I'm not really all that mysterious

racism is part of american culture

His opponents on both sides of the aisle are trying to make hay with Obama’s comment about the “typical white person” who is afraid of black men. But they miss the point entirely. He’s not throwing his grandmother under the bus, as some are wont to say. He’s not trying to insult white people. He’s merely illustrating an unfortunate truism about American culture, which Chris Rock touched upon a long time ago:

When I go to the money machine at night, I ain’t looking over my back for the media. I’m looking for niggers!

In America, the darker your skin is, the more you are feared. It sucks, but it’s true. It’s not just white people who do this. Brown people do it to. Even black people can be conditioned to be fearful of black people.

Because black people hate black people, too. Everything white people don’t like about black people, black people don’t like about black people.

But everyone is trying to hide behind the facade of political correctness. I can hear it now. I’m not a racist. How dare you call me a racist? But by definition, if you partake of American culture, you’re a racist. Even people of color can be racist.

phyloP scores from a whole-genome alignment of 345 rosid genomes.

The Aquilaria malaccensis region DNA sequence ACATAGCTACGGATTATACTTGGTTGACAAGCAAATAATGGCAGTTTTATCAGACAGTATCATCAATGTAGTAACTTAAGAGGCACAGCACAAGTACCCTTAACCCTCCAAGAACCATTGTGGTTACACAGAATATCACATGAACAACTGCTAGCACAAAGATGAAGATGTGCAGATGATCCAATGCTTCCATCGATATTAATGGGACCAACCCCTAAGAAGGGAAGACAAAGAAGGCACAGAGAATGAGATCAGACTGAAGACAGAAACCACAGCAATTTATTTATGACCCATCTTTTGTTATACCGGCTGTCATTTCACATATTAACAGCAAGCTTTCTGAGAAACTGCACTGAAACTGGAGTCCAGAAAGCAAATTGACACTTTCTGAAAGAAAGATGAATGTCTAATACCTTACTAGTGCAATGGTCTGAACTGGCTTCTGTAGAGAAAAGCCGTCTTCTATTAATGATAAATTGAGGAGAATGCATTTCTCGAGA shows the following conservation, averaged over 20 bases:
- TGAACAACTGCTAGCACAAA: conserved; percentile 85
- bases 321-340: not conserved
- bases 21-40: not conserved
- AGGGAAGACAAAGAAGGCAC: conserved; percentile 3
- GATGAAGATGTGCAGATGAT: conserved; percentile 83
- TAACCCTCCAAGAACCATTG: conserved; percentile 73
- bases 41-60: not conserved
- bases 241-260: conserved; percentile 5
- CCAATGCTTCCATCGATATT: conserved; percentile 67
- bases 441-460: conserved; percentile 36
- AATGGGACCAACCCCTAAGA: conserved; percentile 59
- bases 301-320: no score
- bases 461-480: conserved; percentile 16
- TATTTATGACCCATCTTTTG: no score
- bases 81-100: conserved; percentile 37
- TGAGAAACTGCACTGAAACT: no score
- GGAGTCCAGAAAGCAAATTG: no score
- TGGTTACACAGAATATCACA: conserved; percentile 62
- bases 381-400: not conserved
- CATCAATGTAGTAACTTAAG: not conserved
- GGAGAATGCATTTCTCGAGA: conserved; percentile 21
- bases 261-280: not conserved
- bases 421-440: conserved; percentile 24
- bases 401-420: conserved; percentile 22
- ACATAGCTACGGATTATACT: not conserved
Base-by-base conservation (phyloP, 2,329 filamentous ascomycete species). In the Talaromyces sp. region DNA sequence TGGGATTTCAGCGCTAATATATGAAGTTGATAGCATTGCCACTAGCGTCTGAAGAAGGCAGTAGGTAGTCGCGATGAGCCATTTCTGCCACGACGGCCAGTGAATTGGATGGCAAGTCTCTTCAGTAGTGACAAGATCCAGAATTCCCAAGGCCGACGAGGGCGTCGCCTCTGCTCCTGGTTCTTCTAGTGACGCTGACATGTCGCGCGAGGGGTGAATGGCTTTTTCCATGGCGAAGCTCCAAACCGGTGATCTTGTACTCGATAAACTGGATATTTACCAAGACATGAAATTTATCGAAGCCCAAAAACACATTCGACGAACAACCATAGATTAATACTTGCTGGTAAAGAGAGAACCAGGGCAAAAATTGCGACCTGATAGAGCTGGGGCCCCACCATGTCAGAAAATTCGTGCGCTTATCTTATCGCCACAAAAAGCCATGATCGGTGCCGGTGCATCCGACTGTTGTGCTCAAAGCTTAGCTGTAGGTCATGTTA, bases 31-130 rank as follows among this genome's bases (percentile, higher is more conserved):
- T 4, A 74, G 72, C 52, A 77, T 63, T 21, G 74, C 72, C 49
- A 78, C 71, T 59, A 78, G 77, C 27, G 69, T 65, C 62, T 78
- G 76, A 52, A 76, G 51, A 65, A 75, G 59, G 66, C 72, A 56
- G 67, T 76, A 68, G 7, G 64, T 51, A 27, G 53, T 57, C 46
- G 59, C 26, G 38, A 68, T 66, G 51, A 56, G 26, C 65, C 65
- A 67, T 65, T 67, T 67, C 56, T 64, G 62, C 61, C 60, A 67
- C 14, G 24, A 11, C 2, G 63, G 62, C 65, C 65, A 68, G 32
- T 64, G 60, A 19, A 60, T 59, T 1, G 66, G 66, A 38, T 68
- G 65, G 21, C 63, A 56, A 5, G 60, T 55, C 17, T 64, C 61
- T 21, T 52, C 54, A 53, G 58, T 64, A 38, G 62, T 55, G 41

The first step to recovery is recognizing the problem. Americans, especially white people, but including many people of color, continue to pretend that there is no problem, that racism is some relic from the past (even though fifty years ago, it was still legal to segregate.) People keep trying to pretend that we have a level playing field, and that anyone crying “racism” is merely playing the race card and trying to leverage their skin color for an unfair advantage.

Barack is keeping it real. The majority of American History has been hostile to people-of-color, and to pretend that this history is over and done with—that this history has no ramifications on the present—is to stick your head in the sand.

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